This time was the sweetest of them all.
In the final event of his last Summer Olympics, the reigning champion in the keirin powered around the closing lap to secure one more victory. Hoy's gold medal gave Britain seven out of 10 awarded at the London Velodrome, matching its haul from the Beijing Games.
"Because this is the end, the last Olympics I'm doing, the last Olympic medal I can win, the nature of the whole event," Hoy said, "this one was probably the best."
The 36-year-old Hoy said he'd like to keep competing through the 2014 Commonwealth Games in his native Scotland, but said he was "99.9 per cent sure" that this was his final Olympics.
"This is the perfect end to my Olympic career," he said. "At Sydney, I was just over the moon with a silver medal. If I'd have stopped then, I would have been a happy boy, but to go on to Athens, Beijing and here, I can't put it into words."
Hoy said he was struggling to keep his emotions in check as "God Save the Queen" was played once more, and the British flag was raised over the velodrome infield.
"I was just trying to hold it together. I was thinking, 'Oh, no,'" Hoy said. "It comes out of nowhere. It dawns on you — you realize you won, but it dawns on you that this is it."
Maximilian Levy of Germany settled for the silver medal, and Simon van Velthooven of New Zealand and Teun Mulder of the Netherlands were both awarded bronze when a photo finish could not separate them in a race decided by hundredths of a second.
"He's a legend," Mulder said of the Olympic champion. "He's won six or seven gold medals now, and that's really great. If Chris continues, I don't mind, because he's a great person and a great rider."
Anna Meares of Australia won the women's sprint earlier in the day, beating Britain's Victoria Pendleton in the final, while Laura Trott gave the home nation a win in the women's omnium.
Hoy's six golds broke a tie with rower Steve Redgrave as Britain's top Olympic gold winner and made Hoy the first rider to defend a keirin Olympic title. The Flying Scotsman also matched his teammate and Olympic time trial champion Bradley Wiggins with seven overall medals, also a record for Britain.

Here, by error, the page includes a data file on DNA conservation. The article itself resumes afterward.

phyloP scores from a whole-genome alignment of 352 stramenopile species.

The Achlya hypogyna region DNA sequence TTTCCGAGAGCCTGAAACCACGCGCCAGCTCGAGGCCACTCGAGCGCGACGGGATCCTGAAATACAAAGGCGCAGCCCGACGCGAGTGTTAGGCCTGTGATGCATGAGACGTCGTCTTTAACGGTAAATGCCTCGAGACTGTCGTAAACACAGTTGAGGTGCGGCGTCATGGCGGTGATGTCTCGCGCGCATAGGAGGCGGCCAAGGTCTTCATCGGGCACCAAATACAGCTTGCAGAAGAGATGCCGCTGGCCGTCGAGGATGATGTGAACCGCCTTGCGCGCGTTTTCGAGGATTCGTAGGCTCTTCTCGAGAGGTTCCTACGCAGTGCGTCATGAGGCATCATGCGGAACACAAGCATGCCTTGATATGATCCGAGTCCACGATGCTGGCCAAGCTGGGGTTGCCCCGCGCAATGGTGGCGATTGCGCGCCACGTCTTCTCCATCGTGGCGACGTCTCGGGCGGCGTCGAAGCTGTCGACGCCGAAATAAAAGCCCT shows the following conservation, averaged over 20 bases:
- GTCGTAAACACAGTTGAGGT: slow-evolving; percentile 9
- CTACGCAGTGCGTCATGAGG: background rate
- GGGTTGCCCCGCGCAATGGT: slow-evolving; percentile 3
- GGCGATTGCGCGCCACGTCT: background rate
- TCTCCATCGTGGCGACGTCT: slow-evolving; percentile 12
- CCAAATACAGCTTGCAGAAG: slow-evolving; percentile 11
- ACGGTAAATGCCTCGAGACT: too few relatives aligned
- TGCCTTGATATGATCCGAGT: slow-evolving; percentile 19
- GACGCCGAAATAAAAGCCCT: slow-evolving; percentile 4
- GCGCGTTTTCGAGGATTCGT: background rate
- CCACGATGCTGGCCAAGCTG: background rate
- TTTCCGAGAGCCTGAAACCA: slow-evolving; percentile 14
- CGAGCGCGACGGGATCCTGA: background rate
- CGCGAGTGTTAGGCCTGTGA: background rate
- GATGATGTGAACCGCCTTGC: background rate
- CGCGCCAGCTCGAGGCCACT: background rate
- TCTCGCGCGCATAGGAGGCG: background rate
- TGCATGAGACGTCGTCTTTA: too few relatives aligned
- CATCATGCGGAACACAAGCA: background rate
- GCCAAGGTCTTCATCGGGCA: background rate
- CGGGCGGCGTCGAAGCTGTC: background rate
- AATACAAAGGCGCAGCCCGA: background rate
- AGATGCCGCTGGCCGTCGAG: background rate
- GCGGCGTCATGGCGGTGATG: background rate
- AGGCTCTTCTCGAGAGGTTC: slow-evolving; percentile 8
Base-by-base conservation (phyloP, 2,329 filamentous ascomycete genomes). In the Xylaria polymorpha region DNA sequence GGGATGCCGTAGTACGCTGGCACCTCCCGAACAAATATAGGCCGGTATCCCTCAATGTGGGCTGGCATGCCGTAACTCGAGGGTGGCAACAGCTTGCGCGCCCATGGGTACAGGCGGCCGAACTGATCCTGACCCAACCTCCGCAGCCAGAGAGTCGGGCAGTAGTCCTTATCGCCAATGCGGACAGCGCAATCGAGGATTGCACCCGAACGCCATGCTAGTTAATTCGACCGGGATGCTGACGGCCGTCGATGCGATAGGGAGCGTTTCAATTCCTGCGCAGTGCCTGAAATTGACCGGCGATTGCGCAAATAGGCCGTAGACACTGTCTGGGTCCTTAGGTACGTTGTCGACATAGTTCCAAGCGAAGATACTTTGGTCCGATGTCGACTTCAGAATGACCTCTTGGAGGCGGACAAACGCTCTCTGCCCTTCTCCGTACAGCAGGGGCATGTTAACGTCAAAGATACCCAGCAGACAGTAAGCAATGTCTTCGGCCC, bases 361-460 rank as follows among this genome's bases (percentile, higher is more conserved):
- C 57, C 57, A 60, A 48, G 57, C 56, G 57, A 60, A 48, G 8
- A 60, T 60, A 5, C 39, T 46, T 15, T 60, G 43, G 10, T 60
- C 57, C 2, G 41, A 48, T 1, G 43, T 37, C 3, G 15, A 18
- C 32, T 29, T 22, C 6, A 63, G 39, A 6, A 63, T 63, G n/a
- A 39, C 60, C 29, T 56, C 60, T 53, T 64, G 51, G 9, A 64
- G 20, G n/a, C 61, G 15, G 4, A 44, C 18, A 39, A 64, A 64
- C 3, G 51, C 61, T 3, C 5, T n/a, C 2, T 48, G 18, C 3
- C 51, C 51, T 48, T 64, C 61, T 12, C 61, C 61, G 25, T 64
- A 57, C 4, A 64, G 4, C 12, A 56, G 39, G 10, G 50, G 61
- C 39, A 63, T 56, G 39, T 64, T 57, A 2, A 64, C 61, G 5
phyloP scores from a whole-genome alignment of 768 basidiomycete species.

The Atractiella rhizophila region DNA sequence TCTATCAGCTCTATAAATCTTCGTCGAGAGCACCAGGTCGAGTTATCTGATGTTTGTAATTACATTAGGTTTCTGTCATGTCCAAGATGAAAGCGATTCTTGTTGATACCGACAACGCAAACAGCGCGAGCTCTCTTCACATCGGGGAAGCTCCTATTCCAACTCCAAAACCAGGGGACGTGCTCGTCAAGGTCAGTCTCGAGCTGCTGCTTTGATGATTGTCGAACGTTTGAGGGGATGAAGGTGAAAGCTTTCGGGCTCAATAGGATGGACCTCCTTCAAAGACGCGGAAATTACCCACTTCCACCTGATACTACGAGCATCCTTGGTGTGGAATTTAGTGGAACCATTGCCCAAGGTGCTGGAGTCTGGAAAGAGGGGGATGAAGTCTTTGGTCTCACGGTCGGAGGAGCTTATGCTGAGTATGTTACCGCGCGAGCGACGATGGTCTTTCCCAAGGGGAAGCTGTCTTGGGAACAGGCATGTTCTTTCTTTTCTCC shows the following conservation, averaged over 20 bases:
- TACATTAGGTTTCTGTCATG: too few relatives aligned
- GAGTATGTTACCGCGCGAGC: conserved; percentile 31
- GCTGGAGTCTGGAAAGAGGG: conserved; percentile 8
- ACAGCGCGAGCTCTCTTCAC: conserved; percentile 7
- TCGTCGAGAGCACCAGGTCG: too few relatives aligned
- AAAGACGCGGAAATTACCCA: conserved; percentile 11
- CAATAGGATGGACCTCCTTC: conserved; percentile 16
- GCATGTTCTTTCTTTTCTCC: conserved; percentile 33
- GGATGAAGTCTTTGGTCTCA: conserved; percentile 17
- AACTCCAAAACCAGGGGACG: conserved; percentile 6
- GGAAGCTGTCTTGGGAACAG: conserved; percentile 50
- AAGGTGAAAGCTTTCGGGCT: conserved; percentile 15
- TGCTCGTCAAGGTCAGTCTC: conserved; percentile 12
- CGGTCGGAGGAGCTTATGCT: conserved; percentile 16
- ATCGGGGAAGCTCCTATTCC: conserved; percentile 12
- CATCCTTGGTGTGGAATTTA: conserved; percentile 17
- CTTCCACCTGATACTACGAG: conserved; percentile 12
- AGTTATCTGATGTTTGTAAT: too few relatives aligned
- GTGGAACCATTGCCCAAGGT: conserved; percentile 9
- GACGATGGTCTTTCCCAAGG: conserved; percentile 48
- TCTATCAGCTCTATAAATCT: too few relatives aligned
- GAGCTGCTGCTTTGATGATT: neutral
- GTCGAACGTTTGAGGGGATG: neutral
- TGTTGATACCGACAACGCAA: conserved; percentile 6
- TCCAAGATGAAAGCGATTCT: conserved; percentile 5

He wasted no time waking up the velodrome crowd Tuesday morning.
Put in the first race of the day, Hoy opened the keirin competition by going straight to the front in his first-round match with two laps still to go. Van Velthooven was able to stay with him, but the New Zealand rider didn't stand a chance of overtaking Hoy.
Levy also won his race, followed closely by Mulder — a signal that both were on form.
Hoy used the same tactic as in the first round to win his semifinal race. He went clear of the field and held them off for two full laps to set up his chance for gold.
The motorized derny, which sets the pace for the first 5 1/2 laps, came around to start the final race as a capacity crowd rose to its feet. Levy slotted in right behind, Shane Perkins of Australia was second, and Hoy appeared content to ride around in third.
When the derny exited on the back stretch, the race was on.
Hoy moved up along the outside of Levy and barrelled into the lead on the front stretch, just as he did every round to reach the final. Levy charged back to pass him on the front stretch entering the final lap, and the two were side-by-side heading into the final corner.
Hoy pounded down on his pedals, gritting his teeth as he tore over the final 40 metres to finish just ahead of Levy, with van Velthooven and Mulder right on their wheels.
Hoy did a victory lap before stopping on the front stretch, where he handed his bike over to his coaches and then pumped his fist while waving the British flag.
"You go to every length to tick off the boxes, but you can never be sure," Hoy said. "When you step to the podium, you realize that everything has paid off."Suggest a correction